Dragon1 Standard: Architects

Architects, in short, are the designers of complex structures, like systems, that continuously change. They are also the supervisors of the realization of these systems.


Preferably they are even the program manager or project manager of this transformation program.

There are many different types of architects in organizations, but they all have in common that they (should) design systems: Enterprise architects design enterprise systems, IT architects design IT systems, Solution Architects design integral solutions, and so on.

One of the great challenges for architects is to satisfy all the highly demanding primary stakeholders with their (conflicting) requirements. That requires from architects that they are able to do conceptual design.

The conceptual level of the complex system they design is the architecture (i.e. total concept) of the system.

How Does the Architect Work?

How, in short, does the architect work, together with other roles?

The Dragon1 open EA Method provides an answer to this question: the architect acts as a creative designer of total concepts and enterprise-wide solutions and supervises the realization of the designed solutions.

The diagram below provides core steps and roles that play an important part in the work of an architect.

dragon1 how does the architect work

Important to notice is that an architect, other than designers, makes use of concepts and principles to create designs at four levels of abstraction: conceptual, preliminary, definite and detailed architecture design.

Skills Required for Being a Designer

Designers need to have certain skills to be any good in design.

Five skills often recognized are:

  • Communication. Designers are constantly interacting with stakeholders for requirements and approval of design fragments.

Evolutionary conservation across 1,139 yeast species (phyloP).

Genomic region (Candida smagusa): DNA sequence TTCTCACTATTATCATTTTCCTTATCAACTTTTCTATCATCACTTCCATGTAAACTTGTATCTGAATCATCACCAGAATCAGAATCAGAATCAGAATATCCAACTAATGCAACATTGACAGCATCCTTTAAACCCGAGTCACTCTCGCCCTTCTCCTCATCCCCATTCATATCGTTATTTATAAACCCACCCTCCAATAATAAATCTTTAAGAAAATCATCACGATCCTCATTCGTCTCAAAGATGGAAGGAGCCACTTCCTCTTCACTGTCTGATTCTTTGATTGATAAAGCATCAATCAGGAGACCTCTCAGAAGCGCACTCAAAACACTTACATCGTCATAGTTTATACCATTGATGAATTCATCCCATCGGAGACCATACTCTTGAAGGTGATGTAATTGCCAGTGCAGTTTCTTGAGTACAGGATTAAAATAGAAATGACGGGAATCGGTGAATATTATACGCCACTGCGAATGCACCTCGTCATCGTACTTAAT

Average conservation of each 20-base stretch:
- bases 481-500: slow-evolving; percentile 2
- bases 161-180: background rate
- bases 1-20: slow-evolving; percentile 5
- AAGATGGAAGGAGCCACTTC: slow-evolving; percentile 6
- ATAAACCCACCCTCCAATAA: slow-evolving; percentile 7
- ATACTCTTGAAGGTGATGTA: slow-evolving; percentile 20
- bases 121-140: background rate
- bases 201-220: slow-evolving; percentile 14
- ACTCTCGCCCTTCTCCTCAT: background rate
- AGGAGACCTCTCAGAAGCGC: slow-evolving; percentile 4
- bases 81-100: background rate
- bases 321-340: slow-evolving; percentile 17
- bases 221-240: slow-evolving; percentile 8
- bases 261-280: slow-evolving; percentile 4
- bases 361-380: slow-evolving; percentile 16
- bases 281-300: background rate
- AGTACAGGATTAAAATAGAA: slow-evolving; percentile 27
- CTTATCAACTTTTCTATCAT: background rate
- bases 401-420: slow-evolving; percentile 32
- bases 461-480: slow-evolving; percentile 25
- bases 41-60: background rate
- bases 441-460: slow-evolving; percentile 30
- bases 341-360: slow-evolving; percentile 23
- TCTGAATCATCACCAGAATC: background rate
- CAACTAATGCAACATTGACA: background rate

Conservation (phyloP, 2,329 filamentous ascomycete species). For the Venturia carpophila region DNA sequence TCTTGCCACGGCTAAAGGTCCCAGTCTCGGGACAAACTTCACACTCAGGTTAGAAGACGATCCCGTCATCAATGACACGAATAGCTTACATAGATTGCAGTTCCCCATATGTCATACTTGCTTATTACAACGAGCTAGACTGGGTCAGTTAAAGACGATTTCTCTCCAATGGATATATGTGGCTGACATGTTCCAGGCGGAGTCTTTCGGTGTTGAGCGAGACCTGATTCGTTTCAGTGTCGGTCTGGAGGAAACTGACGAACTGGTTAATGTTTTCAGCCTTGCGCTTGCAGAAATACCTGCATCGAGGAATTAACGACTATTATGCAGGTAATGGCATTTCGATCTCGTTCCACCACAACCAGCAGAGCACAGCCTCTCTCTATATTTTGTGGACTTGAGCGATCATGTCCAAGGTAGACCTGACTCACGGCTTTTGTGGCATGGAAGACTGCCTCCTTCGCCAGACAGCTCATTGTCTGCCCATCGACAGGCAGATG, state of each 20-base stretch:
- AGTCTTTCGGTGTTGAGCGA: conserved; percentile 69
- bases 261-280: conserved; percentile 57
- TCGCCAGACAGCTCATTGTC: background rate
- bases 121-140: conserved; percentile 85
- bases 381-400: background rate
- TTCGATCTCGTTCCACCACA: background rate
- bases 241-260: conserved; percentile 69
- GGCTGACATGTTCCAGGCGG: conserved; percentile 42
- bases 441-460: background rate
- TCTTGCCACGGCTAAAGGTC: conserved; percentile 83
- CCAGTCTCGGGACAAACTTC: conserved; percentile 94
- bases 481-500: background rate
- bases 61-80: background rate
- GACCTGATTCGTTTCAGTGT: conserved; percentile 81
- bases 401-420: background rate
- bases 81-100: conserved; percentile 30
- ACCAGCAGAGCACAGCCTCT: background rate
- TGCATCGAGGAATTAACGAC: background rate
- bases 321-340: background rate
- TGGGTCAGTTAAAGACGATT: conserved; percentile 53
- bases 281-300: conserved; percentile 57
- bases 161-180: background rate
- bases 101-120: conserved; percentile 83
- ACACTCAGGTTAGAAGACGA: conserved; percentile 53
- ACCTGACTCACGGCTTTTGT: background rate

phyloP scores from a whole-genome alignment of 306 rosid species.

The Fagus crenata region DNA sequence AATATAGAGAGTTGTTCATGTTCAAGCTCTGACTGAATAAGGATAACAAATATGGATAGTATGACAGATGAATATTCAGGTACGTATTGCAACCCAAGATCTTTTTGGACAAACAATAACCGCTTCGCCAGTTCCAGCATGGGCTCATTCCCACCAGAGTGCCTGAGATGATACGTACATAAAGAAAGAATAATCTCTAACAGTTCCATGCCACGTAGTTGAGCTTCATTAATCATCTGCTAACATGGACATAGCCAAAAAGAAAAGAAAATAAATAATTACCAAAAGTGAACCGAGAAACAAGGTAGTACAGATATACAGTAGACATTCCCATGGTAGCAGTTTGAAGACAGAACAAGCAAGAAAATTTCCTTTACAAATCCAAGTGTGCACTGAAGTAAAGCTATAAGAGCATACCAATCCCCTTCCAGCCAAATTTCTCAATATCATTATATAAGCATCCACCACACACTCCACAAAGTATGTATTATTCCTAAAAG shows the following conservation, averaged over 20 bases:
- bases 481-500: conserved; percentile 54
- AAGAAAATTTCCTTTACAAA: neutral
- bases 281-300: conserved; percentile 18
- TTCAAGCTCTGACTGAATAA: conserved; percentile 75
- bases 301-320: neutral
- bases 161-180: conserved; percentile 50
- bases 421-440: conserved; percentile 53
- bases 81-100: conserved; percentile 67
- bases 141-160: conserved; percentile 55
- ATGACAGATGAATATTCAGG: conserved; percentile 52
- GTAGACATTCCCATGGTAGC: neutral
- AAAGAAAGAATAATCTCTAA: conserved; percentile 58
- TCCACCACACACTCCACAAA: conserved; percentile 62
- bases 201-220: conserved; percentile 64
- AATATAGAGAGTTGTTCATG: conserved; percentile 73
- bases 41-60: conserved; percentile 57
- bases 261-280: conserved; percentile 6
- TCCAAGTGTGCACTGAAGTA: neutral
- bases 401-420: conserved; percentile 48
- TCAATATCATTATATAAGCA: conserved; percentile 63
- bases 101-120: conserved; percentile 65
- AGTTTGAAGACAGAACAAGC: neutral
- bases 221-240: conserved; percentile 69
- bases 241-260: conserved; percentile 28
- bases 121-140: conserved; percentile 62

• Creativity. Designers solve problems and come up with solutions no one has done before, so they sometimes have no example.
  • Technology. Designers need to be able to use new technology to solve problems that could not have been solved before.
  • Time Management. Designers always work on different projects at once and have to be able to juggle time.
  • Layout, Typography and Graphics. A layout is the use of type, graphics and space to create a story, voice and engagement. Designers communicate their design with visualizations, diagrams, views and models. Stakeholders must be able in a short period of time to read and understand the graphics and willing to make decisions using them.

Explaining What Architecture Is

Enterprise Architecture to most people is an unknown field of work. This causes that architects also have to spend a lot of time to introduce architecture as a field of work or even defending why it is necessary to do.

This is of course not a key activity for architects, but unfortunately, they must address it.

Dragon1 promotes the usage of portfolios for this. If you are an architect with experience and have a portfolio, this is the best way to explain to others the role and added value of architecture.

How To Tell If Your Architect Is Any Good?

  1. The architect has a portfolio with great models, drawings and sketches he or she uses to get architecture design assignments/contracts from owner/clients (C-level). This portfolio shows the architect was successful in the past with architecture and projects.
  2. The architect proactively does the acquisition for architecture design assignments and contracts.
  3. The architect creates and reviews strategy maps to give feedback on the strategy to C-level. This shows he or she understands and knows the strategy of the enterprise he or she is changing with his designs.
  4. The architect designs and reviews business models, so C-level persons can discuss the changes of it better with others. This shows that the architect understands and knows the business model he or she is changing with his designs.
  5. The architect creates and reviews business cases for all the changes to business models that are caused by the strategy.
  6. The architect moderates and reviews programs of requirements (consulting stakeholders) for the enterprise-wide integral solutions (in the business cases) that need to be designed and realized with architecture.
  7. The architect creates and reviews landscapes and blueprints of processes, applications and infrastructure. So the impact of the new solutions can be easily controlled.
  8. The architect designs and reviews frameworks, architectures and solutions, concepts, principles, patterns and building blocks.
  9. The architect creates and reviews evolutionary and modular project plans.
  10. The architect creates and reviews roadmaps.
  11. The architect supervises the detailed design and realization of enterprise-wide integral solutions.
  12. The architect proactively escalates to the owner/clients when he or she comes across major risks or threads for the projects or enterprise.